The 2014-15 off-season was a different one for John Holdzkom. A year ago, he was “biding his time in Australia”, and then trying to find an independent league team to play for heading into the 2014 season. One year later he finds himself with a Major League team, and a strong chance to crack the Opening Day roster.
Holdzkom was one of the best stories in baseball last year. He was signed by the Pirates during the middle of the season, and went to Altoona for a quick stop. After moving up to Indianapolis and dominating at the level, he made the jump to the majors, where he completed his impressive season by striking out 43.8% of batters in nine innings of work.
“That’s one of those stories that you need to give credit to the people who did the digging,” Clint Hurdle said. “Mal Fichman was a guy that we brought into our scouting department late last year. A veteran guy, been around, and this guy’s willing to grind through those independent leagues to watch pick up games, to watch whatever it is, to just put his eyes on people relentlessly when a lot of other people don’t have that initiative or they’re not looking in those areas.”
Fichman found Holdzkom, who suddenly had shed his previous control problems and was looking like a totally different pitcher. There have been a lot of things that contributed to Holdzkom’s turnaround, although he said the biggest difference was adjusting to his body.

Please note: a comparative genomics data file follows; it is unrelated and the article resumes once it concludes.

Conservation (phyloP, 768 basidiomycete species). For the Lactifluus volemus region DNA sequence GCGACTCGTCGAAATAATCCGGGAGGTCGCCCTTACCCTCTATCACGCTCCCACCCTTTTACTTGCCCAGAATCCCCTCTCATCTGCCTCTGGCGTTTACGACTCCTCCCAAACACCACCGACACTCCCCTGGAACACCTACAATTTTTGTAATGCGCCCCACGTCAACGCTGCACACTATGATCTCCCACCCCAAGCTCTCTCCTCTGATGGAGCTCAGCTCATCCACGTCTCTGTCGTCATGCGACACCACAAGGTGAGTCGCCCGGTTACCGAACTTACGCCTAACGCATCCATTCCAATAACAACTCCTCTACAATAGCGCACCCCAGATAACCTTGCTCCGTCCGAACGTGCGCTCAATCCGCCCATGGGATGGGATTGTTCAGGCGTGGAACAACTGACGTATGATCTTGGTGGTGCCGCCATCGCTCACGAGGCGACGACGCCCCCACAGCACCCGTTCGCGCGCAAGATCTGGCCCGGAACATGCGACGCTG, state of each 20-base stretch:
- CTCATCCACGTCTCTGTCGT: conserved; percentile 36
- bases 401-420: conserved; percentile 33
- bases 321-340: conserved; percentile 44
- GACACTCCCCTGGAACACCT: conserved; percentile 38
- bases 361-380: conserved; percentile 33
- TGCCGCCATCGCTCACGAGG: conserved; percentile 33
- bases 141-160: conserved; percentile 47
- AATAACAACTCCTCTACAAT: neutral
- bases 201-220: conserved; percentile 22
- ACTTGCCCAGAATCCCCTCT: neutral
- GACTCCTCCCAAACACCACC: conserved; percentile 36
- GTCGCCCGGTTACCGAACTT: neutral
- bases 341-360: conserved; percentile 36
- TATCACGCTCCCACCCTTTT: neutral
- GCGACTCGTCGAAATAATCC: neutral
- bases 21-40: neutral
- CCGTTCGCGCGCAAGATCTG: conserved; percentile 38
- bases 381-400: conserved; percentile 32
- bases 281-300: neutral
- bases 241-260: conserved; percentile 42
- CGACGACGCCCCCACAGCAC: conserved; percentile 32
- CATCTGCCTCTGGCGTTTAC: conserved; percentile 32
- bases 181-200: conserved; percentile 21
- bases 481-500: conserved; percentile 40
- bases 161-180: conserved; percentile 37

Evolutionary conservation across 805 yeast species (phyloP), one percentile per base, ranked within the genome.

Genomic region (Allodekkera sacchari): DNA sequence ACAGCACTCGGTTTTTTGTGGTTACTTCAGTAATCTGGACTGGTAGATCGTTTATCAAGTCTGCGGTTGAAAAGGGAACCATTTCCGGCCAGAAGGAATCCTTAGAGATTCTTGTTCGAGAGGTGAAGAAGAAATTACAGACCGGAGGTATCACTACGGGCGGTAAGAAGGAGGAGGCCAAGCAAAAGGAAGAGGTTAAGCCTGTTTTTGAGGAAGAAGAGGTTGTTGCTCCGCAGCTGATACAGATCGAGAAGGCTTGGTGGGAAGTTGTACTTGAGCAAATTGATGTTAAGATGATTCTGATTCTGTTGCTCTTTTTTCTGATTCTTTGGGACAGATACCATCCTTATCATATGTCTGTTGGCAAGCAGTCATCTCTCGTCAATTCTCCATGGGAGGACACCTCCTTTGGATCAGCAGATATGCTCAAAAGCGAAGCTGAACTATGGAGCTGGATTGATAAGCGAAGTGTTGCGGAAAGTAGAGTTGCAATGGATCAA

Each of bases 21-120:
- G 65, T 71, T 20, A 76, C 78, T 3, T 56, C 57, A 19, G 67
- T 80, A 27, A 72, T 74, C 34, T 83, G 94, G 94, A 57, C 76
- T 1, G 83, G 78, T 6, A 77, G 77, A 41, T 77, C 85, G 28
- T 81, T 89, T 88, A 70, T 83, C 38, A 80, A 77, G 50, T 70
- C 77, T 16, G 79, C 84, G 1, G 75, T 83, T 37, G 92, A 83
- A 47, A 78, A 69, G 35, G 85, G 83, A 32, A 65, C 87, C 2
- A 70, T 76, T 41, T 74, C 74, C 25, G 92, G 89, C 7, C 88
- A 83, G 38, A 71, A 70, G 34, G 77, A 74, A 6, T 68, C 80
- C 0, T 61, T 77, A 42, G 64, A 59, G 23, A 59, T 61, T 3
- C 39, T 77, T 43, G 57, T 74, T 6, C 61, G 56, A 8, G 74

“I think the change was mainly just, I’m so big, it just took a while to get coordinated and know what my body was doing,” Holdzkom said. “That’s all I really can say. There was never an epiphany. I just had a better feel for it. I think if you look at pitchers, once they creep over 6′ 7″, it gets a little tough to repeat when they’re young. I was one of them for sure.”
After Fichman discovered Holdzkom, the Pirates went in-depth. Jim Benedict talked to him. The Pirates talked with people in Australia who saw him pitch in winter ball. They researched how he got to this point, and what areas of his development were improving. And the results were astounding. The Pirates signed two more pitchers out of the independent leagues after adding Holdzkom, inking hard throwers Matt Nevarez and Chris Peacock. Holdzkom’s success was so good that it makes the previously-seen-as-impossible journey to the Major for those two appear to be a strong possibility.
The question now for Holdzkom is whether he can maintain the success he had in 2014. While his MLB time was exciting, and capped off a great story, it was only nine innings. The big question is whether he can maintain his control going forward. So far in his bullpen sessions, he has looked great.
“I’m not trying to change too much, because there’s so much uncertainty in this game,” Holdzkom said. “I’m just trying to keep the same approach I’ve had the last couple of seasons.”
Francisco Cervelli caught Holdzkom yesterday, and praised the natural cut of his fastball after the session.
“He’s good, man. He’s nasty,” Cervelli said.